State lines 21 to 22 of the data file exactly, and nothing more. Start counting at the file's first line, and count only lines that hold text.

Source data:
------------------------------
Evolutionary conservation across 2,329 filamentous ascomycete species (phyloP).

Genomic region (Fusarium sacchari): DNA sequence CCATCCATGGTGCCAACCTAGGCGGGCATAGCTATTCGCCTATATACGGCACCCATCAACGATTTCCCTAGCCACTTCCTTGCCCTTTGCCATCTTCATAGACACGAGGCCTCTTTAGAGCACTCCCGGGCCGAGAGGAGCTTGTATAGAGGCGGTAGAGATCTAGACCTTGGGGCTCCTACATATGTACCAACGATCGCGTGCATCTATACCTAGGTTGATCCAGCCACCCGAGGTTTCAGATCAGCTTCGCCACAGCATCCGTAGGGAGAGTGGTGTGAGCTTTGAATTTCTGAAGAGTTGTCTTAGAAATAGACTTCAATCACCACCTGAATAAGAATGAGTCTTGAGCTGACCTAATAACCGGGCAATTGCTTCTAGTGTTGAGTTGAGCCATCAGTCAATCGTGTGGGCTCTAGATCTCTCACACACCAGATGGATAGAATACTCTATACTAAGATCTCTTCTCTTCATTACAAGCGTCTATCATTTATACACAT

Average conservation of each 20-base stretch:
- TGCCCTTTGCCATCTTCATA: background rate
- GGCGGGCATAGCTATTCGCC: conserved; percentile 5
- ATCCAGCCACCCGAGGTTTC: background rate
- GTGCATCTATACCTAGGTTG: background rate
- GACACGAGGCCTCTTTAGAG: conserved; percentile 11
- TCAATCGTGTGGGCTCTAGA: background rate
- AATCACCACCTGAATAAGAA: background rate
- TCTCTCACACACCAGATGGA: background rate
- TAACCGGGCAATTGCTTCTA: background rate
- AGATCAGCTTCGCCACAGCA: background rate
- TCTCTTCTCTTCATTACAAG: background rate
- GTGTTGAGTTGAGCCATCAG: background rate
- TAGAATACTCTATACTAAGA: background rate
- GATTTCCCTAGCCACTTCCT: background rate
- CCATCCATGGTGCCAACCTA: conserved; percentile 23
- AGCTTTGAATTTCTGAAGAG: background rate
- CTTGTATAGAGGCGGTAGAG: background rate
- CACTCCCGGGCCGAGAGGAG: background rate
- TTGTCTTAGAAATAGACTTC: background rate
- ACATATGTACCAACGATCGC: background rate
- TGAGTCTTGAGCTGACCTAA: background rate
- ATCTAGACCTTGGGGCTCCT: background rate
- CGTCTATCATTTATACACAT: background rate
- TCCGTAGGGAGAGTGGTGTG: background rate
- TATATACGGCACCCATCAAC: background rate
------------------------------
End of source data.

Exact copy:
- CACTCCCGGGCCGAGAGGAG: background rate
- TTGTCTTAGAAATAGACTTC: background rate